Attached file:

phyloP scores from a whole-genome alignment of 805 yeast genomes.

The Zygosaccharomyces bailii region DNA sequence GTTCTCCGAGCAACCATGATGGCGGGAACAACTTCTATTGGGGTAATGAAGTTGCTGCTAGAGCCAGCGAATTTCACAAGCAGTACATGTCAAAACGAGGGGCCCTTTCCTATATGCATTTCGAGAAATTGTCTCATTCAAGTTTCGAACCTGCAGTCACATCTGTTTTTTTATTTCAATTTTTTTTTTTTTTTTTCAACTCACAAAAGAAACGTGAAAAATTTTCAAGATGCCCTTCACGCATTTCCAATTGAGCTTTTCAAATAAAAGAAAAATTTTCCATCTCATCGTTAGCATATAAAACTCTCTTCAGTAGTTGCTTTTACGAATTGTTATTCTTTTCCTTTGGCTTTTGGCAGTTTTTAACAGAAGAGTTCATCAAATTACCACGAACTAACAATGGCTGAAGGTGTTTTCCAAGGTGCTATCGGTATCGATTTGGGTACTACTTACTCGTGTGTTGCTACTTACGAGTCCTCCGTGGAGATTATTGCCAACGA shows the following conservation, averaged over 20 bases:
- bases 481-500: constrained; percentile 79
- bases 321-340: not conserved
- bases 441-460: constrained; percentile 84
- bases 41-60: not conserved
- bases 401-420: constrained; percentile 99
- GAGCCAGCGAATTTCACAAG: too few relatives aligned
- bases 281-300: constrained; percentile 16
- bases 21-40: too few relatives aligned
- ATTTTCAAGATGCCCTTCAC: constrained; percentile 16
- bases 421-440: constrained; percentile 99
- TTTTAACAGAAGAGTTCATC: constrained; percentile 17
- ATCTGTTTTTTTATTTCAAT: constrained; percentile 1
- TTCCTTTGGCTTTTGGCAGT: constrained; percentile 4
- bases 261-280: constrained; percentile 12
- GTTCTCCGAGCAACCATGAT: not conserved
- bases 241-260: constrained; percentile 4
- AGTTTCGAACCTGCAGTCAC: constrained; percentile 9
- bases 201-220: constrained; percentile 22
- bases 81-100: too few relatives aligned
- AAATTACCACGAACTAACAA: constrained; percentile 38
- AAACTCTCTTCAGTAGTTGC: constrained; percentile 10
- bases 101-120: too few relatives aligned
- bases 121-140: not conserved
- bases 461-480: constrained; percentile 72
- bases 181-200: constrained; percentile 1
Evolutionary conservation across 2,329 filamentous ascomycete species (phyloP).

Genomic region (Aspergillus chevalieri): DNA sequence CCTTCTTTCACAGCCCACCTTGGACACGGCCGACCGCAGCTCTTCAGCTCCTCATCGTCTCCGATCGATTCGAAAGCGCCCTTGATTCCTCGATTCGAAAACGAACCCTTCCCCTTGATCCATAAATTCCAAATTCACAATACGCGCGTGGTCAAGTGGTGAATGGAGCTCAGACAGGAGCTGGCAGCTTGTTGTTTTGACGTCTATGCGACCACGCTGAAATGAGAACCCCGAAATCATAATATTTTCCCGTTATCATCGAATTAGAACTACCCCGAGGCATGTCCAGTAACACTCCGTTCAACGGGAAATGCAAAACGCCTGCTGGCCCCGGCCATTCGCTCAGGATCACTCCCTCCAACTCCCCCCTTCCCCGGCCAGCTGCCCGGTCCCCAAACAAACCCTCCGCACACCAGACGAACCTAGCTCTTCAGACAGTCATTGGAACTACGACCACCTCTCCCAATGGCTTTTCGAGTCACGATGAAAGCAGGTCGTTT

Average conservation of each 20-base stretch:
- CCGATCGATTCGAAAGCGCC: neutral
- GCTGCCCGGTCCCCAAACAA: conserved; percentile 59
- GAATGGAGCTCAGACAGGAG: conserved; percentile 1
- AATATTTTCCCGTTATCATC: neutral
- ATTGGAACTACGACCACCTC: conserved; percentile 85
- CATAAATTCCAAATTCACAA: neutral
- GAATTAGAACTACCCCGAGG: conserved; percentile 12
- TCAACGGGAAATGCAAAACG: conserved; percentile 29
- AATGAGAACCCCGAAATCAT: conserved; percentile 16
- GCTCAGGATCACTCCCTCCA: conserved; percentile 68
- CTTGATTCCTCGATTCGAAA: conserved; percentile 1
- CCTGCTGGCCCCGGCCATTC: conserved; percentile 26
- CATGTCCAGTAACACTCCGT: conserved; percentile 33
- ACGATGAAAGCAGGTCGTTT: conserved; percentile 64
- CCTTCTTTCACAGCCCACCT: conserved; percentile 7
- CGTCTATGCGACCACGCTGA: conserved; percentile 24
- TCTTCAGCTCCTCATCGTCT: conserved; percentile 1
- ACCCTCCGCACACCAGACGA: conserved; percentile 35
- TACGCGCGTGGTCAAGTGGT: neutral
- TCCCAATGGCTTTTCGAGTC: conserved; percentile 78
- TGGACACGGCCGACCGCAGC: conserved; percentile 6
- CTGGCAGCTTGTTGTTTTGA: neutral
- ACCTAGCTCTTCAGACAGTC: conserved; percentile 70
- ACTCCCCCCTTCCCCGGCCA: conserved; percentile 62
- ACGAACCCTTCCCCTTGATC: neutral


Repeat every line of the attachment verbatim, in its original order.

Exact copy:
phyloP scores from a whole-genome alignment of 805 yeast genomes.

The Zygosaccharomyces bailii region DNA sequence GTTCTCCGAGCAACCATGATGGCGGGAACAACTTCTATTGGGGTAATGAAGTTGCTGCTAGAGCCAGCGAATTTCACAAGCAGTACATGTCAAAACGAGGGGCCCTTTCCTATATGCATTTCGAGAAATTGTCTCATTCAAGTTTCGAACCTGCAGTCACATCTGTTTTTTTATTTCAATTTTTTTTTTTTTTTTTCAACTCACAAAAGAAACGTGAAAAATTTTCAAGATGCCCTTCACGCATTTCCAATTGAGCTTTTCAAATAAAAGAAAAATTTTCCATCTCATCGTTAGCATATAAAACTCTCTTCAGTAGTTGCTTTTACGAATTGTTATTCTTTTCCTTTGGCTTTTGGCAGTTTTTAACAGAAGAGTTCATCAAATTACCACGAACTAACAATGGCTGAAGGTGTTTTCCAAGGTGCTATCGGTATCGATTTGGGTACTACTTACTCGTGTGTTGCTACTTACGAGTCCTCCGTGGAGATTATTGCCAACGA shows the following conservation, averaged over 20 bases:
- bases 481-500: constrained; percentile 79
- bases 321-340: not conserved
- bases 441-460: constrained; percentile 84
- bases 41-60: not conserved
- bases 401-420: constrained; percentile 99
- GAGCCAGCGAATTTCACAAG: too few relatives aligned
- bases 281-300: constrained; percentile 16
- bases 21-40: too few relatives aligned
- ATTTTCAAGATGCCCTTCAC: constrained; percentile 16
- bases 421-440: constrained; percentile 99
- TTTTAACAGAAGAGTTCATC: constrained; percentile 17
- ATCTGTTTTTTTATTTCAAT: constrained; percentile 1
- TTCCTTTGGCTTTTGGCAGT: constrained; percentile 4
- bases 261-280: constrained; percentile 12
- GTTCTCCGAGCAACCATGAT: not conserved
- bases 241-260: constrained; percentile 4
- AGTTTCGAACCTGCAGTCAC: constrained; percentile 9
- bases 201-220: constrained; percentile 22
- bases 81-100: too few relatives aligned
- AAATTACCACGAACTAACAA: constrained; percentile 38
- AAACTCTCTTCAGTAGTTGC: constrained; percentile 10
- bases 101-120: too few relatives aligned
- bases 121-140: not conserved
- bases 461-480: constrained; percentile 72
- bases 181-200: constrained; percentile 1
Evolutionary conservation across 2,329 filamentous ascomycete species (phyloP).

Genomic region (Aspergillus chevalieri): DNA sequence CCTTCTTTCACAGCCCACCTTGGACACGGCCGACCGCAGCTCTTCAGCTCCTCATCGTCTCCGATCGATTCGAAAGCGCCCTTGATTCCTCGATTCGAAAACGAACCCTTCCCCTTGATCCATAAATTCCAAATTCACAATACGCGCGTGGTCAAGTGGTGAATGGAGCTCAGACAGGAGCTGGCAGCTTGTTGTTTTGACGTCTATGCGACCACGCTGAAATGAGAACCCCGAAATCATAATATTTTCCCGTTATCATCGAATTAGAACTACCCCGAGGCATGTCCAGTAACACTCCGTTCAACGGGAAATGCAAAACGCCTGCTGGCCCCGGCCATTCGCTCAGGATCACTCCCTCCAACTCCCCCCTTCCCCGGCCAGCTGCCCGGTCCCCAAACAAACCCTCCGCACACCAGACGAACCTAGCTCTTCAGACAGTCATTGGAACTACGACCACCTCTCCCAATGGCTTTTCGAGTCACGATGAAAGCAGGTCGTTT

Average conservation of each 20-base stretch:
- CCGATCGATTCGAAAGCGCC: neutral
- GCTGCCCGGTCCCCAAACAA: conserved; percentile 59
- GAATGGAGCTCAGACAGGAG: conserved; percentile 1
- AATATTTTCCCGTTATCATC: neutral
- ATTGGAACTACGACCACCTC: conserved; percentile 85
- CATAAATTCCAAATTCACAA: neutral
- GAATTAGAACTACCCCGAGG: conserved; percentile 12
- TCAACGGGAAATGCAAAACG: conserved; percentile 29
- AATGAGAACCCCGAAATCAT: conserved; percentile 16
- GCTCAGGATCACTCCCTCCA: conserved; percentile 68
- CTTGATTCCTCGATTCGAAA: conserved; percentile 1
- CCTGCTGGCCCCGGCCATTC: conserved; percentile 26
- CATGTCCAGTAACACTCCGT: conserved; percentile 33
- ACGATGAAAGCAGGTCGTTT: conserved; percentile 64
- CCTTCTTTCACAGCCCACCT: conserved; percentile 7
- CGTCTATGCGACCACGCTGA: conserved; percentile 24
- TCTTCAGCTCCTCATCGTCT: conserved; percentile 1
- ACCCTCCGCACACCAGACGA: conserved; percentile 35
- TACGCGCGTGGTCAAGTGGT: neutral
- TCCCAATGGCTTTTCGAGTC: conserved; percentile 78
- TGGACACGGCCGACCGCAGC: conserved; percentile 6
- CTGGCAGCTTGTTGTTTTGA: neutral
- ACCTAGCTCTTCAGACAGTC: conserved; percentile 70
- ACTCCCCCCTTCCCCGGCCA: conserved; percentile 62
- ACGAACCCTTCCCCTTGATC: neutral